I collect this Alfred Meakin Royal Floating Blue porcelain. I'd really like to know all parts they produced of it. Is there some way of finding out?
Excuse my bad English. I live in Norway
Do you know the name of the pattern? ( by the way it's called "flowing blue" or sometimes "flow blue").
If you know the name you can find it on Replacements.com and find more pieces.
I don't knÃ¯Â¿Â½w the name of it. ;( Replacments.com was new to me, -perfect! :) Thanks a lot! :) I'll have to open all the different china names and see if I can find the right one. :)
Can you post a picture of the stamp on the bottom? Very often that's where the name is.
That's just what I started to think about, AFTER opening up all the different chinas from a-d!!!! Ha-ha! It's called Raleig. I thought ar first it was where the factory was located... ;) Do you know it there is a catalouge from the company that list's the different pieces? I'm googling, but I can't find it. I guess this is only a dinnerset as I've never seen coffecups...
Here is a link that might be useful: alfred meakin raleigh bowl at replacements
Thank you Anyone who might know where to find info about the different parts? :)
Is this what you mean? (Note there are several pages)
Here is a link that might be useful: names of china pieces
For additional pieces, or just to find out what other pieces were made, I like to look at ebay!
Colleenoz, not quite. My question is excactly wich items they made in the Alfred Meakin Raleigh china. Now I've seen coffecups and trays. I've seen fishplates. But the different serving pices sizes etc..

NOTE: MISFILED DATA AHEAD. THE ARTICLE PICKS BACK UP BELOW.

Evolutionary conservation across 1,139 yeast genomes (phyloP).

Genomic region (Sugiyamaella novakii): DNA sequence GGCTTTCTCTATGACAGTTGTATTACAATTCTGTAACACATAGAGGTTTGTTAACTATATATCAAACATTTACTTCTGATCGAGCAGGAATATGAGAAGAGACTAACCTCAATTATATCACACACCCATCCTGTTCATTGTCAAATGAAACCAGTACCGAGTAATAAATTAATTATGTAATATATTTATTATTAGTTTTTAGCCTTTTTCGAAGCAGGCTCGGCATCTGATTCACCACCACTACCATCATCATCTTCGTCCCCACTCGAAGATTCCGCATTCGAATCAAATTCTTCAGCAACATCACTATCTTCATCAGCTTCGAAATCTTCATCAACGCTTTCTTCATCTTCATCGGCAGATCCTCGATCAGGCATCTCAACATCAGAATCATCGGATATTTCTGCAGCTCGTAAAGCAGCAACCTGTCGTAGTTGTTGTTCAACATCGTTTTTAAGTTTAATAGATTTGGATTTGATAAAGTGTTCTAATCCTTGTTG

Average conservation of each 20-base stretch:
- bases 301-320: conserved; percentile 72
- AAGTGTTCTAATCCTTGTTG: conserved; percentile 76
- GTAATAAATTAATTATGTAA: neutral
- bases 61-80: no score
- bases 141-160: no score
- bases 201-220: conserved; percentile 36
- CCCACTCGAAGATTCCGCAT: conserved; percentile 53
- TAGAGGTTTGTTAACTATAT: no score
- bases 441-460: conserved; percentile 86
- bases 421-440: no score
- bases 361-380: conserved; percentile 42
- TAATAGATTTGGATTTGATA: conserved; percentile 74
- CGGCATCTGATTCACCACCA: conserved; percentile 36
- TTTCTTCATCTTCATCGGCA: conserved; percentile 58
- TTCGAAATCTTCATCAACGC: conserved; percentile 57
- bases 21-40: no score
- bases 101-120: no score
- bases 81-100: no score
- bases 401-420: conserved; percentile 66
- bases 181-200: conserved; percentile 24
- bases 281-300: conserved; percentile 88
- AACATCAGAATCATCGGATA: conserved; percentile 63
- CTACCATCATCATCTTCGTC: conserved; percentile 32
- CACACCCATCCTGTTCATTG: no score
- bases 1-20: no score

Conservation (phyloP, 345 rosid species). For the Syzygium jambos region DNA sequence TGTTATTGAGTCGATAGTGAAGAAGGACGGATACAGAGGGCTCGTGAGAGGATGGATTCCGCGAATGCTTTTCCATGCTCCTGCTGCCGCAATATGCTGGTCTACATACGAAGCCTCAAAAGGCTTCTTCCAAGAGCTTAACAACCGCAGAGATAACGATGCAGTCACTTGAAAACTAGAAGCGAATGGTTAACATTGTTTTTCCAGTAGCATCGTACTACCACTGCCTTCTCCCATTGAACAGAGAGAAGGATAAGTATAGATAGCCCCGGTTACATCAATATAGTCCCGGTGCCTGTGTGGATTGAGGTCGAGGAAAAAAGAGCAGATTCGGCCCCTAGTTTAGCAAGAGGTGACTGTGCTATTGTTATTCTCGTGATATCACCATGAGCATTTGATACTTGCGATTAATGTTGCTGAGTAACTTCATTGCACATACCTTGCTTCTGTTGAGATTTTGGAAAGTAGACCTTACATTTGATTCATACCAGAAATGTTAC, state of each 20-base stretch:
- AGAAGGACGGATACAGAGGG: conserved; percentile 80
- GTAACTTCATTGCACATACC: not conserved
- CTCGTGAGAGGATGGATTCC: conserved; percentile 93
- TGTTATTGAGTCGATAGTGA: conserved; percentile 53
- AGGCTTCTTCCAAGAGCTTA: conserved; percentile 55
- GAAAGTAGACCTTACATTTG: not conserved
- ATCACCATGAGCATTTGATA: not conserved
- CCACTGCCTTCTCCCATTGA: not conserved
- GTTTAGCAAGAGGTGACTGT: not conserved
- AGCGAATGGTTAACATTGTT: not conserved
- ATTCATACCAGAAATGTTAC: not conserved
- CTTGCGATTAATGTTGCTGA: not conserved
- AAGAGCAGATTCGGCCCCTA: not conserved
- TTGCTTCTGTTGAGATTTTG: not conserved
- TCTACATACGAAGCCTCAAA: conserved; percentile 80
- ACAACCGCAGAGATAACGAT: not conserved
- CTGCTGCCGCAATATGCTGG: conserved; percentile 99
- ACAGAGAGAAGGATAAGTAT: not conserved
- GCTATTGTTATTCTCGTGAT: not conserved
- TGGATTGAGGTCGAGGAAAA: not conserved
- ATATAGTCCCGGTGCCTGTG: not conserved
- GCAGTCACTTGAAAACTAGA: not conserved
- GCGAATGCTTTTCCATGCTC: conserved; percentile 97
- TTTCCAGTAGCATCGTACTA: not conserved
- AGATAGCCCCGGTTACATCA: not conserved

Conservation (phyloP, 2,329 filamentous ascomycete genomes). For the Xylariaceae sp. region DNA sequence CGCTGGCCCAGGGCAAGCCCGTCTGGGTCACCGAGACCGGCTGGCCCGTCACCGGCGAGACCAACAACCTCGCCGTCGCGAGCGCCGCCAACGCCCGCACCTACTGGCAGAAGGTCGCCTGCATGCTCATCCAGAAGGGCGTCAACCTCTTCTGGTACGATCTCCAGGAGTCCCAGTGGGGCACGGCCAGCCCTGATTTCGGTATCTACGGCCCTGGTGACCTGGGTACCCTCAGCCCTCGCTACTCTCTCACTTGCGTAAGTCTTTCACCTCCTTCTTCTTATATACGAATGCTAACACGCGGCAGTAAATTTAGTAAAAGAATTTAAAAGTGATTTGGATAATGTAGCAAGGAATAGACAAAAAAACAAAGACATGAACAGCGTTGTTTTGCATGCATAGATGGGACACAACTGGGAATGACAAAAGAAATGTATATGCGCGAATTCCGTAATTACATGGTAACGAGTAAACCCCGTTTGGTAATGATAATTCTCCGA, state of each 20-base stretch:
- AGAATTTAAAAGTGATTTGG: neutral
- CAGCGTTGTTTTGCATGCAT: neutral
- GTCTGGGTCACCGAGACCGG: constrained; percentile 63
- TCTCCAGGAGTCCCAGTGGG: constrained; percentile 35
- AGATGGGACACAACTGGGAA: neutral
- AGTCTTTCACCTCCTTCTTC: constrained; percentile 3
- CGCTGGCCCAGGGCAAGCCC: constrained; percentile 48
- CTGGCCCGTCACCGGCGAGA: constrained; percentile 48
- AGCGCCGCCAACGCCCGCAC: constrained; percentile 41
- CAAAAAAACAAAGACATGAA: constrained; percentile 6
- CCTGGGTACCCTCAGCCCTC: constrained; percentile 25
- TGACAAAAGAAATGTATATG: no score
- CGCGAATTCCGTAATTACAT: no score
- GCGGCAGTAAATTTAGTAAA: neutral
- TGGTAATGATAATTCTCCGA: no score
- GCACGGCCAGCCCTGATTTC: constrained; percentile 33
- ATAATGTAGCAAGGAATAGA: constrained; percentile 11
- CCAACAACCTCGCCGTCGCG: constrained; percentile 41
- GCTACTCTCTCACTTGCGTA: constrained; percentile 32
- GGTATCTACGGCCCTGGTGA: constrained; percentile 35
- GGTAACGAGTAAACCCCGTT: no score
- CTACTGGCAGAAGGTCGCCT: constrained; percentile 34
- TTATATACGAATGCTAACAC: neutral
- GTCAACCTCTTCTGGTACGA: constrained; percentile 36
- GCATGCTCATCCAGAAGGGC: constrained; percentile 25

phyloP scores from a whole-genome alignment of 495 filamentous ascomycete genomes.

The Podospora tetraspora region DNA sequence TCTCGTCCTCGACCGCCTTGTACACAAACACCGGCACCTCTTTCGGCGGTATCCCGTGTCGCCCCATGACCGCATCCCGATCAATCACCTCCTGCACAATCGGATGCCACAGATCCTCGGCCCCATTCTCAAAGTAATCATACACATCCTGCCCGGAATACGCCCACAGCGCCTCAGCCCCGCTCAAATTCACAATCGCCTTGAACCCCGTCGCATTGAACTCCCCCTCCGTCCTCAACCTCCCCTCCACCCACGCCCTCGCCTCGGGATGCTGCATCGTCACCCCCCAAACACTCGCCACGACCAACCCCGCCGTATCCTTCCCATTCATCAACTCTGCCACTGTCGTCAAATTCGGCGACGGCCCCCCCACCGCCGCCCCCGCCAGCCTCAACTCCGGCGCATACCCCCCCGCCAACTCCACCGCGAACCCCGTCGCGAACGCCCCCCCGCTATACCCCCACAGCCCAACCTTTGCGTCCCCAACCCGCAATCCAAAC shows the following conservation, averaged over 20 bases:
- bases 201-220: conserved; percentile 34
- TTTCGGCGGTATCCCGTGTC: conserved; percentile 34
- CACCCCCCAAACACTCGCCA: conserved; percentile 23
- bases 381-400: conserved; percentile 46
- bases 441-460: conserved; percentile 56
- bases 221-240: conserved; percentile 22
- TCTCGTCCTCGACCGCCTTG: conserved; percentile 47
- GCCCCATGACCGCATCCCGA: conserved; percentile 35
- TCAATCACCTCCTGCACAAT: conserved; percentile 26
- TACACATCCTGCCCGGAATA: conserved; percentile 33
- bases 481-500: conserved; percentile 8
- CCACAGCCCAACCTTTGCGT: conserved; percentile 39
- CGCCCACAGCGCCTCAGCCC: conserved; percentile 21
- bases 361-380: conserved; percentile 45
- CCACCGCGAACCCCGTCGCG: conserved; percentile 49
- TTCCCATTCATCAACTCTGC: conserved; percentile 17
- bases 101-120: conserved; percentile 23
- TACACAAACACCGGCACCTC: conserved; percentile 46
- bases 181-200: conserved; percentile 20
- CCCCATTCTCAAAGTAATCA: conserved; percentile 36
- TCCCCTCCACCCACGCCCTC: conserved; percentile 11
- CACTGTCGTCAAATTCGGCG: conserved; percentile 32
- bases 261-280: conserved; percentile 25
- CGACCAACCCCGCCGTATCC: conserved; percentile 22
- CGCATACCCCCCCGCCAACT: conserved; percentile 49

Is this a piece? I've always thought flow blue was blue/white only. Maybe it's not a 'true' flow blue??
Here is a link that might be useful: Flow blue
doesn't look like "flow" to me, looks like transferware.
This seller calls it flow blue transferware. Is it all one and the same?
Here is a link that might be useful: The 'same' but 'different'?
All "Flow Blue" is transferware as is its cousin "Flow Mulberry". The height of the period was about 1845-1855. Almost all of it was for the American export trade. As a result these pieces are relatively rare in England. Here in America, during the 1980s-1990s, much "Flow Blue" and "Flow Mulberry" was purchased by collectors and as of yet has not left those collector's hands so it's gotten rare to locate on this side of the pond as well. Both colors were often made in the same, or similar, patterns.
I have an extensive collection of both "Flow Blue" and "Flow Mulberry" with the latter my favorite by far. About 3-4 years ago, I sold a platter of combined "Flow Blue" and "Flow Mulberry" at our booth in CT. These pictures are not as close up as would be desired for this type of use but still you can see the difference between what's shown above in this post and the early period "Flow Blue".
The pieces pictured above are from a much later period (1870s-1880s, maybe even 1890s) and very much different. They appeal to a different collector as well. Your first give away is the gold rims. You'd never see that in an early piece. Also, the fancy molds and lighter weight. An early piece is very heavy for its size and the ink is very smudged ("flowing").
Here's my pictures of a Davenport combined "Flow Blue" and "Flow Mulberry" platter that dates to 1848.
Here is a picture of "Flow Mulberry" as a close-up so the style of the transferware's ink flow can be seen better.
Personally, I think it's a stretch to refer to the OP's pictures as "Flow Blue".